CalTrans settles lawsuit over homeless sweeps on state property

CalTrans settles lawsuit over homeless sweeps on state property

Settlement requires agency to give warning before taking property and assist with retrieval

Patricia Moore, 63, has no belongings she’s owned for more than three months.

When Moore lived in a tent encampment under Interstate 580 in Berkeley, workers with the California Department of Transportation would regularly sweep the area — throwing people’s possessions into a trash truck. She recalled sitting in a wheelchair, unable to move her belongings in the five minutes she was given and losing her bicycle, legal paperwork, medical paperwork, art supplies and pictures of her family.

“I just have to remember what my kids looked like when they were little,” Moore said.

When sweeping an encampment, CalTrans often notifies the people there that it will occur within a five-day period, Moore said. This loose time frame, however, has prevented occupants from leaving for the fear of having their belongings taken — and they often must leave to attend their jobs, court summons or appointments with benefits agencies.

But now that is expected to change, due to a lawsuit in which Moore is a plaintiff. On Tuesday, lawyers for unhoused people in California declared victory in a class action lawsuit first filed in 2016 alleging CalTrans destroyed their belongings. A preliminary settlement would require the agency to compensate them $1.3 million for belongings removed from state highway property between December 2014 and October 2019 — and to adopt new policies that will prevent them from destroying property during sweeps.

Homeless advocates hope the new policies imposed on CalTrans will set a precedent allowing others to make claims for property taken during homeless sweeps. Paul Boden, the executive director of the Western Regional Advocacy Project, said the settlement adds legitimacy to similar claims by people in areas not impacted by the lawsuit to go to the courts and plead their case.

Across the state, CalTrans will begin to post the specific dates sweeps will occur at least 48 hours before they happen, according to the settlement. CalTrans will also set up a phone number for people to call about their belongings, and the agency will store objects of personal property of apparent value for at least 60 days.

The settlement requires CalTrans to pay the Homeless Action Center $700,000 to hire an outreach person for seven years. The person would assist people in Oakland, Berkeley and Emeryville with accessing permanent affordable housing and benefits, and retrieving their belongings taken in sweeps by CalTrans.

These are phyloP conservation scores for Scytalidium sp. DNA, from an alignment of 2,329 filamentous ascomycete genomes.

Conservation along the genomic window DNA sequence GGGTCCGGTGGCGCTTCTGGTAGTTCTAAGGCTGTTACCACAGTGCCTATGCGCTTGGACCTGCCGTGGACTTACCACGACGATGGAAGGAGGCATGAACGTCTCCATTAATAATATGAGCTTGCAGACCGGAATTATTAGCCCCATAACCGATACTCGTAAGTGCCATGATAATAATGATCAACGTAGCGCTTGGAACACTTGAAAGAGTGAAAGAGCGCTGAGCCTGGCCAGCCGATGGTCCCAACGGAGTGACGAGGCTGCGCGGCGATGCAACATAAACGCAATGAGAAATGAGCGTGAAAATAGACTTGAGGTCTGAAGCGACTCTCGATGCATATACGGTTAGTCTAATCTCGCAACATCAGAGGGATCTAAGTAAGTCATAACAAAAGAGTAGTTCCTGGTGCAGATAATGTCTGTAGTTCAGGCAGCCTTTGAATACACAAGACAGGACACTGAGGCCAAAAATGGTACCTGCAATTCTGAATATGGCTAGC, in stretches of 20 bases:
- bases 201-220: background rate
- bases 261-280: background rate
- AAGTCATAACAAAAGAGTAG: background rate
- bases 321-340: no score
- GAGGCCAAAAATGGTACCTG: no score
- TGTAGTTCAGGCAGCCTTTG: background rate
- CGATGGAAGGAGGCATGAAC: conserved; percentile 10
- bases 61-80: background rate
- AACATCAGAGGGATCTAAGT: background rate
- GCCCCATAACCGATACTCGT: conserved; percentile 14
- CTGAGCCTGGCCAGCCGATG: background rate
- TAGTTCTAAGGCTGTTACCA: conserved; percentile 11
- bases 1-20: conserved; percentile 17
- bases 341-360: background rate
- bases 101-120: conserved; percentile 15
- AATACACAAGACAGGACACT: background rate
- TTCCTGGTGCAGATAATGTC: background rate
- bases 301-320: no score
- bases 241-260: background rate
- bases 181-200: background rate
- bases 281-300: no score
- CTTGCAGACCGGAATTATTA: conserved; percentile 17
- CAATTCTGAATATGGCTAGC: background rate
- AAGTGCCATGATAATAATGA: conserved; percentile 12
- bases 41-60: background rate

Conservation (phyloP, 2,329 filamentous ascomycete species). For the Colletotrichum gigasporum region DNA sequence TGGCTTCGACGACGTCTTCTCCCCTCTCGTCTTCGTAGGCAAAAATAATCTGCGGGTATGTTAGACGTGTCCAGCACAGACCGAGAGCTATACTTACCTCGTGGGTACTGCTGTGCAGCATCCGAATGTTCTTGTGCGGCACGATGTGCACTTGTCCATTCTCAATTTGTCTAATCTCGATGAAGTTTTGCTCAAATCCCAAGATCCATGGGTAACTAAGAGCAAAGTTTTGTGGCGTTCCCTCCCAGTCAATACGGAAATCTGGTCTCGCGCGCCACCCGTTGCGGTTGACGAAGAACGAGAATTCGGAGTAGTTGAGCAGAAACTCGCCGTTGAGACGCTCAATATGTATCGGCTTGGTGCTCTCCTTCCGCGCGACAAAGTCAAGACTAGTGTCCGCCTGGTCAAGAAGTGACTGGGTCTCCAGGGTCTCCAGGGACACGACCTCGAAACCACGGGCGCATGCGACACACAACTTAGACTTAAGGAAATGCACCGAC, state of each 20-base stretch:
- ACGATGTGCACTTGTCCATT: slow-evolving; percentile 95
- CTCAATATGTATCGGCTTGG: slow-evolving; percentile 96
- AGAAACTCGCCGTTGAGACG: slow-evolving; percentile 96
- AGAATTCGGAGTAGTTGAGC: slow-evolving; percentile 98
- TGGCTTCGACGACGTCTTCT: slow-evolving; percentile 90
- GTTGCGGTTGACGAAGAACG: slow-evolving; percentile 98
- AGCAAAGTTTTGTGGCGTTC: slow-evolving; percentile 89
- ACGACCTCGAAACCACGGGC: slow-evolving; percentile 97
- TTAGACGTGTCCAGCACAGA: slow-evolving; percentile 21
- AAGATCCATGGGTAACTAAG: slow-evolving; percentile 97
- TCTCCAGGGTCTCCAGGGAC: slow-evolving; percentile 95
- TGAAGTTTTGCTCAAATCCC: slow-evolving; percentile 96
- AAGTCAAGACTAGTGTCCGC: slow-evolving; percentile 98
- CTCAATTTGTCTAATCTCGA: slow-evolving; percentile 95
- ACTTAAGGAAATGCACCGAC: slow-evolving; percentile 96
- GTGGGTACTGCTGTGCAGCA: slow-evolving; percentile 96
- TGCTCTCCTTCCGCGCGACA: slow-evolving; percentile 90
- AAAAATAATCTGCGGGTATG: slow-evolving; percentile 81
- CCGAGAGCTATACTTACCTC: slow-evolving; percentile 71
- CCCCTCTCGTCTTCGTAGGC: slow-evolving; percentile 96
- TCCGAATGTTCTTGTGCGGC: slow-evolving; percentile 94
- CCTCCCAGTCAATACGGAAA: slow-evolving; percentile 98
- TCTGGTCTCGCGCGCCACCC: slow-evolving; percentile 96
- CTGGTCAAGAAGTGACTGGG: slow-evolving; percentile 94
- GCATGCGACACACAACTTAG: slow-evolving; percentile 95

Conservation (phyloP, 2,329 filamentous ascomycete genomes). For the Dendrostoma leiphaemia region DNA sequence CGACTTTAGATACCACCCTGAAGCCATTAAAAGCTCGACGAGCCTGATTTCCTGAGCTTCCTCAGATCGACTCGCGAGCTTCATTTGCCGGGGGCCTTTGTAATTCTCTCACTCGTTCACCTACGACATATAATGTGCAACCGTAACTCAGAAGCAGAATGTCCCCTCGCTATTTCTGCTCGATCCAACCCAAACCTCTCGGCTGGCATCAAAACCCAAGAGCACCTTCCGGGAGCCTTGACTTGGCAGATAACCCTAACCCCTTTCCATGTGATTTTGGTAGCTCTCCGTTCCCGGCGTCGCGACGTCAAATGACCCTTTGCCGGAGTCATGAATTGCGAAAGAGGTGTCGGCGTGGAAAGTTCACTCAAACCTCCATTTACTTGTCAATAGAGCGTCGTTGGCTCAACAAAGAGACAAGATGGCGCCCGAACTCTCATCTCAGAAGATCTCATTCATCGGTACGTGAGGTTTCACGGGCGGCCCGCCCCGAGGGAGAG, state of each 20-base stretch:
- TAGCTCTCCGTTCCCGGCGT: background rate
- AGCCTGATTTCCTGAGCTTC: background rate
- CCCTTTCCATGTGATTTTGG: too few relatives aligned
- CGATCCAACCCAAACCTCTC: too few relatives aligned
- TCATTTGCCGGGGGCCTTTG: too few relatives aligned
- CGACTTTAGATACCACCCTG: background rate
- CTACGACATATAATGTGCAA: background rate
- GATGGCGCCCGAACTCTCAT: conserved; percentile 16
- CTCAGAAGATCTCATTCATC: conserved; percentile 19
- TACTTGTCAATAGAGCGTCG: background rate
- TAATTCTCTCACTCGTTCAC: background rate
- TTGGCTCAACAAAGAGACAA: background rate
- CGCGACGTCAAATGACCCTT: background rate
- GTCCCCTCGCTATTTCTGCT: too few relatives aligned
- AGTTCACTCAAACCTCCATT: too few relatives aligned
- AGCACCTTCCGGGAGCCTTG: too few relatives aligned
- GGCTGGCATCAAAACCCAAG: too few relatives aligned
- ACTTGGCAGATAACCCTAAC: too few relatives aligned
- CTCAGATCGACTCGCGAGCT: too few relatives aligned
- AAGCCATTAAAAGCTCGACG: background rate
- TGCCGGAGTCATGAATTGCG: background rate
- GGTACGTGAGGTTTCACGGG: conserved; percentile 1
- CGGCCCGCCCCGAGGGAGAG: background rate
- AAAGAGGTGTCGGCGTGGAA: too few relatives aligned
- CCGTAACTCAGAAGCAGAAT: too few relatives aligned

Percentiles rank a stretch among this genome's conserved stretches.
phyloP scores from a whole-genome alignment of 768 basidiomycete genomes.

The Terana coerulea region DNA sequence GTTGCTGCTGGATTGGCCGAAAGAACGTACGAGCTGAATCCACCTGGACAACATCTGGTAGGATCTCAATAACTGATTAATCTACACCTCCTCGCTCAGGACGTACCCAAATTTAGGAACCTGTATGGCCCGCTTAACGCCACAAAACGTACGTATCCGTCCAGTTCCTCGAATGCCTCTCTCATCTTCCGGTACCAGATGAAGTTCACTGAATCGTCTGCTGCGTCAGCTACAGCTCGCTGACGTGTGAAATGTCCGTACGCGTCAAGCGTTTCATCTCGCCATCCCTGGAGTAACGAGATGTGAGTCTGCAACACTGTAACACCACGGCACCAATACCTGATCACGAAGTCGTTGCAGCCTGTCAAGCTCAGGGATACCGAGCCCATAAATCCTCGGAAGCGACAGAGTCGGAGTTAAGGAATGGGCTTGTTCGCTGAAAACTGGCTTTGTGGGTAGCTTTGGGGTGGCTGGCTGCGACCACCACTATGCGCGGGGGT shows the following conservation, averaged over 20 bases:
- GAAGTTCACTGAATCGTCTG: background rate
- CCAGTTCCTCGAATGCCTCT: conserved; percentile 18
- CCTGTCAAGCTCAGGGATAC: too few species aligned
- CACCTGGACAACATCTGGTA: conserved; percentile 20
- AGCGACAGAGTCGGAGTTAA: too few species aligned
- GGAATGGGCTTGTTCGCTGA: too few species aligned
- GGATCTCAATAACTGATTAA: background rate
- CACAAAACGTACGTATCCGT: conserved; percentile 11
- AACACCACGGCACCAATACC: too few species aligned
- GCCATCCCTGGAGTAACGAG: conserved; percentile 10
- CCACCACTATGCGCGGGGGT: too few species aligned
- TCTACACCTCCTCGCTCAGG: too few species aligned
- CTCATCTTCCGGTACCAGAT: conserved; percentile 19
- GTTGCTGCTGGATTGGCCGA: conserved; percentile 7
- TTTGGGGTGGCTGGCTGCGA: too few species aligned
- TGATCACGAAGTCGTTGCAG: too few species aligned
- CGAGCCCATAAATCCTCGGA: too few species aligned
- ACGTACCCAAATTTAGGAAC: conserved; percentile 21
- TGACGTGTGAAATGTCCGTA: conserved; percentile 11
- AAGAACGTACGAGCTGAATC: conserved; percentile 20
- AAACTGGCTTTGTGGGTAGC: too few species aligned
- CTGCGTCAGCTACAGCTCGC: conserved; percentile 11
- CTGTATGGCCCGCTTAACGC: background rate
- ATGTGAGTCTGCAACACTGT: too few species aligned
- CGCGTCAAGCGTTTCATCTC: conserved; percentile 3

As part of a four-year pilot project specific to Berkeley, Oakland and Emeryville, CalTrans will also post permanent notices stating the specific dates and times clean ups will occur at locations that are cleaned regularly.

In these cities, CalTrans will have a person answering a phone line during regular business hours to help unhoused people get their belongings back. Osha Neumann, a prosecuting lawyer in the suit, called it important because the number of calls unhoused people can make is often limited.

San Francisco has policies on the book requiring the belongings of homeless people that have been removed in sweeps to be stored and made available for retrieval. However, Jennifer Friedenbach, the president of San Francisco’s Coalition on Homelessness, said that most of the policies listed in the settlement are not regularly practiced in San Francisco.

It’s not uncommon for Public Works to show up unannounced at an encampment to confiscate property, she said. Also, The City often does not always follow its own “bag and tag” policy requiring employees to store possessions for 90 days, she said.

“The consequences for homeless people are very real: You lose your medicine, you end up dead. You lose your survival gear, you end up sick. You lose your last prized possessions — for a lot of people, you end up losing hope,” Friedenbach said.

If CalTrans violates the settlement, prosecutors could return to the judge in the case to seek redress, Neumann said.

“CalTrans has settled a class action lawsuit brought in 2016 on behalf of individuals experiencing homelessness and homeless rights advocates within the cities of Berkeley, Oakland and Emeryville,” a CalTrans spokesperson said. “CalTrans will create a $1.3 million fund for those who may have experienced a loss of personal belongings during a department homeless encampment cleanup on the state highway property, and an additional $700,000 will fund other assistance for individuals experiencing homelessness.”

Prosecuting lawyers expect a judge to grant preliminary approval of the settlement March 15, Neumann said.

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CalTrans settles lawsuit over homeless sweeps on state property

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